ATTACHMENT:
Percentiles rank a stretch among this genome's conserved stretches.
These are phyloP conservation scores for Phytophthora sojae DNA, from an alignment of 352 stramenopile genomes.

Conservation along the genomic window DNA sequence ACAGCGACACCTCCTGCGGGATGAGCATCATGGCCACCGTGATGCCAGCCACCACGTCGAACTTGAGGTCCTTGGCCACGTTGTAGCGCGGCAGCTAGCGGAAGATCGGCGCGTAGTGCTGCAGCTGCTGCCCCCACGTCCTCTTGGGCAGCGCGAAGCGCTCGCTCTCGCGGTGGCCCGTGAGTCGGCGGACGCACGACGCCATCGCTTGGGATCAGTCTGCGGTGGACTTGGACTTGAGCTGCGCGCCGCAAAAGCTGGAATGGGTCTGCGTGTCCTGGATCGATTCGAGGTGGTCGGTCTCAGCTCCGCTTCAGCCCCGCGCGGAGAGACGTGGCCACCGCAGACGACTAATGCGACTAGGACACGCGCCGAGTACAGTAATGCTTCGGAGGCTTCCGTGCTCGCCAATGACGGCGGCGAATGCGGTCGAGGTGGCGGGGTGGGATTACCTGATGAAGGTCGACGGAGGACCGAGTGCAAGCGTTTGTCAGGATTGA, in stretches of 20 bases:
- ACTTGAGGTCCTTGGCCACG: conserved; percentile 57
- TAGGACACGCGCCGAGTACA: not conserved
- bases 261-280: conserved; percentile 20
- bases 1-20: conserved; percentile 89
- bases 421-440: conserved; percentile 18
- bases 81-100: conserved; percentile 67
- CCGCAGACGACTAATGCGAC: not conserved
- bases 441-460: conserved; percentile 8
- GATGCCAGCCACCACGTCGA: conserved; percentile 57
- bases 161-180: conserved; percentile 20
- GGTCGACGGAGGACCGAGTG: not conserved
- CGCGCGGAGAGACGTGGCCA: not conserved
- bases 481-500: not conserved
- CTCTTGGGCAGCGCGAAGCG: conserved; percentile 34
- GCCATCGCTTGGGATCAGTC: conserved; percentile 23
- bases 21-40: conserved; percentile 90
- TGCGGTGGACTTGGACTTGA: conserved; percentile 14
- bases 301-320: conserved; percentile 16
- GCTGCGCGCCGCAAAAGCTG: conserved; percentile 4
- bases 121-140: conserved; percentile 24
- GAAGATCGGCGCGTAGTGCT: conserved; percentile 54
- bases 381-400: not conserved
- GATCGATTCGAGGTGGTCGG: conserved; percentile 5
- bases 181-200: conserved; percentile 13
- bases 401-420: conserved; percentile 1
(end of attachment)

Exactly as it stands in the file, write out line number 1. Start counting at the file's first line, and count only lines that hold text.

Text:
Percentiles rank a stretch among this genome's conserved stretches.